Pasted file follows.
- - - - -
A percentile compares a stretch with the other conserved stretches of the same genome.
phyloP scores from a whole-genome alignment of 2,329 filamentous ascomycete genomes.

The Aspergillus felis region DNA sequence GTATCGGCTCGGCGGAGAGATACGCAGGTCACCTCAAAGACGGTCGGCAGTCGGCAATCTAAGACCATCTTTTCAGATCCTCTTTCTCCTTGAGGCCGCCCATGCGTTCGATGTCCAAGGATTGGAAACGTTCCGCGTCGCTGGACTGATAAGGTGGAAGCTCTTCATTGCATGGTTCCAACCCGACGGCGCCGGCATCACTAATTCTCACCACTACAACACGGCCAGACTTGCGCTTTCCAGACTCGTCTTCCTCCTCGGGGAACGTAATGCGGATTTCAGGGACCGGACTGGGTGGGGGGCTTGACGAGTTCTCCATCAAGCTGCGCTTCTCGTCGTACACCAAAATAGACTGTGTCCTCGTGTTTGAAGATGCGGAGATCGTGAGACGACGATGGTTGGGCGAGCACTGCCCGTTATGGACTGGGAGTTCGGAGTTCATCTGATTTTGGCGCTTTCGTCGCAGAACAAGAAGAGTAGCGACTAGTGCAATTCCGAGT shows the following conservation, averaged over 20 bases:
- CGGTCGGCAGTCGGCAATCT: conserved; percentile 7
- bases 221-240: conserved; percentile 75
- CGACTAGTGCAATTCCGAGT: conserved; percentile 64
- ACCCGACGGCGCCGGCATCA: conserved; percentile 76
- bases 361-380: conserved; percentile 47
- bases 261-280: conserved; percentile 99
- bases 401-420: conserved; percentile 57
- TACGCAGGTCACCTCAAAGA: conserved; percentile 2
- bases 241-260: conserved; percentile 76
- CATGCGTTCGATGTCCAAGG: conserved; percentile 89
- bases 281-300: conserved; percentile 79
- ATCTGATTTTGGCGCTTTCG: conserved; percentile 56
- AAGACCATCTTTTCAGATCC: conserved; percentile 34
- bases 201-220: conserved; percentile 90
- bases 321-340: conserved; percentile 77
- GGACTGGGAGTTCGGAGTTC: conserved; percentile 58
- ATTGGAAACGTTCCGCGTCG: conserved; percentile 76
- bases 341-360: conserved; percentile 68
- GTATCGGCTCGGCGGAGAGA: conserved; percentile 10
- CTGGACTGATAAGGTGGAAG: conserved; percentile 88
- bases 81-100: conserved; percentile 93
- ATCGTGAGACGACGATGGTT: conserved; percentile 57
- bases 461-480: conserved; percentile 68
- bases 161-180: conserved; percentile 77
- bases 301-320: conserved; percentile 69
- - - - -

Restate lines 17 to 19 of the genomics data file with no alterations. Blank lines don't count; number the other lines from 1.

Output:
- bases 201-220: conserved; percentile 90
- bases 321-340: conserved; percentile 77
- GGACTGGGAGTTCGGAGTTC: conserved; percentile 58